In Australia, a whopping one-third of all employees live with depression, anxiety or stress.
Indeed, Australia's Biggest Mental Health Check-In surveyed about 3,500 employees across a variety of industries.
The research by Medibio found one-third of program participants live with some form of mental illness, (with 36% living with depression, 33% with anxiety, and 31% with stress).
The numbers are a modest improvement on 2017’s results, when 39%, 37% and 33% registered as having depression, anxiety and stress respectively.
The report also found only 17% of participants living with a mental illness were engaged in treatment, and many of them did not realise they had one.
So what impact does poor mental health have on organisations?
A Workplace Wellbeing report in December last year found that stressed workers are two and a half times more likely to look for a new job in the next year compared with employees who are not stressed in the workplace.
It also found that 85% of workers also reported that they believe employers are responsible for creating an environment that proactively addresses stress in the workplace.
Dr Lindsay McMillan, lead researcher of that report, said that the results clearly demonstrate that Australian workplaces need to engage in a meaningful and practical renewal process.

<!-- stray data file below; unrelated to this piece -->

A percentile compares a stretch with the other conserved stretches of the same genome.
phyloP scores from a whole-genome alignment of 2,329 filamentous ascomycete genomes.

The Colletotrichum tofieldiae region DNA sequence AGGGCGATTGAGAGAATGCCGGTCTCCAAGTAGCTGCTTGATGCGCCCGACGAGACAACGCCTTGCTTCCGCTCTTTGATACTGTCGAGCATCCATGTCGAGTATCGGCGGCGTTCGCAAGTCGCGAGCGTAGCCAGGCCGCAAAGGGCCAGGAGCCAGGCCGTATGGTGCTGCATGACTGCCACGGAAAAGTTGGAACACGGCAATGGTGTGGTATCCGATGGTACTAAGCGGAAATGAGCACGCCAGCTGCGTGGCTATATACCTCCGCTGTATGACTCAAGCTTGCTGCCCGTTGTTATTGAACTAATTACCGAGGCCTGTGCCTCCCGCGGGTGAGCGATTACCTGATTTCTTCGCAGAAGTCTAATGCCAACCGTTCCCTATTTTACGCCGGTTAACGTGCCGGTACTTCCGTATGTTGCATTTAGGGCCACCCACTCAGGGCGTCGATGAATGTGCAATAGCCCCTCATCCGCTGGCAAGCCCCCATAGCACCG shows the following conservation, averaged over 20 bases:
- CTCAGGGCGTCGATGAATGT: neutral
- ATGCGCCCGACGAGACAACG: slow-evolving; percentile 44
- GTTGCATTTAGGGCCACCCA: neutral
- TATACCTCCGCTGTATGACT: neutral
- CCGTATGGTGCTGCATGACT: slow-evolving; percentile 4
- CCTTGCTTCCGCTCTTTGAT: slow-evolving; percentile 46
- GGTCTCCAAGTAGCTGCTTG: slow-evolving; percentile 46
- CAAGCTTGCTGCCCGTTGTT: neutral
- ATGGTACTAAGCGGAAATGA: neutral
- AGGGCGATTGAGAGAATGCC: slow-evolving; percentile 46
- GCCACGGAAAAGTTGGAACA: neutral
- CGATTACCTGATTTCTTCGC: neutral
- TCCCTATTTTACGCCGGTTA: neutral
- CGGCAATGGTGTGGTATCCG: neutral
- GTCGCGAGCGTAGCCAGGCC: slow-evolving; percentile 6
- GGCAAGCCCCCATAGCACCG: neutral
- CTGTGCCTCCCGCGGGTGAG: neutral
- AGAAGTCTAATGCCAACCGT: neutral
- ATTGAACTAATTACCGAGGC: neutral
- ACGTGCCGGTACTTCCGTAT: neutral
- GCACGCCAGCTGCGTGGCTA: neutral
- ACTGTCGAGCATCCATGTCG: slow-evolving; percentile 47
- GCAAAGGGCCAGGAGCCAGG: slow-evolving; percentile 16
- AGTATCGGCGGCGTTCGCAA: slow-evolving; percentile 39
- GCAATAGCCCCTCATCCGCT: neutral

“If these issues are not addressed, workers will continue to suffer and ultimately so will businesses,” said Dr McMillan.
“The risk for employers is clear, if they don’t act, employees will walk.”
According to recent research by software firm Bridge by Instructure, employees adopt various ways of overcoming stress – some benefit both the employee’s health as well as the wider organisation, while others can have a serious impact on productivity.
The study found that many turned to yoga, exercise or meditation (30%) while others listened to music (15%), took a walk (15%), tackled hard projects first (14%) and even learned to say no (13%).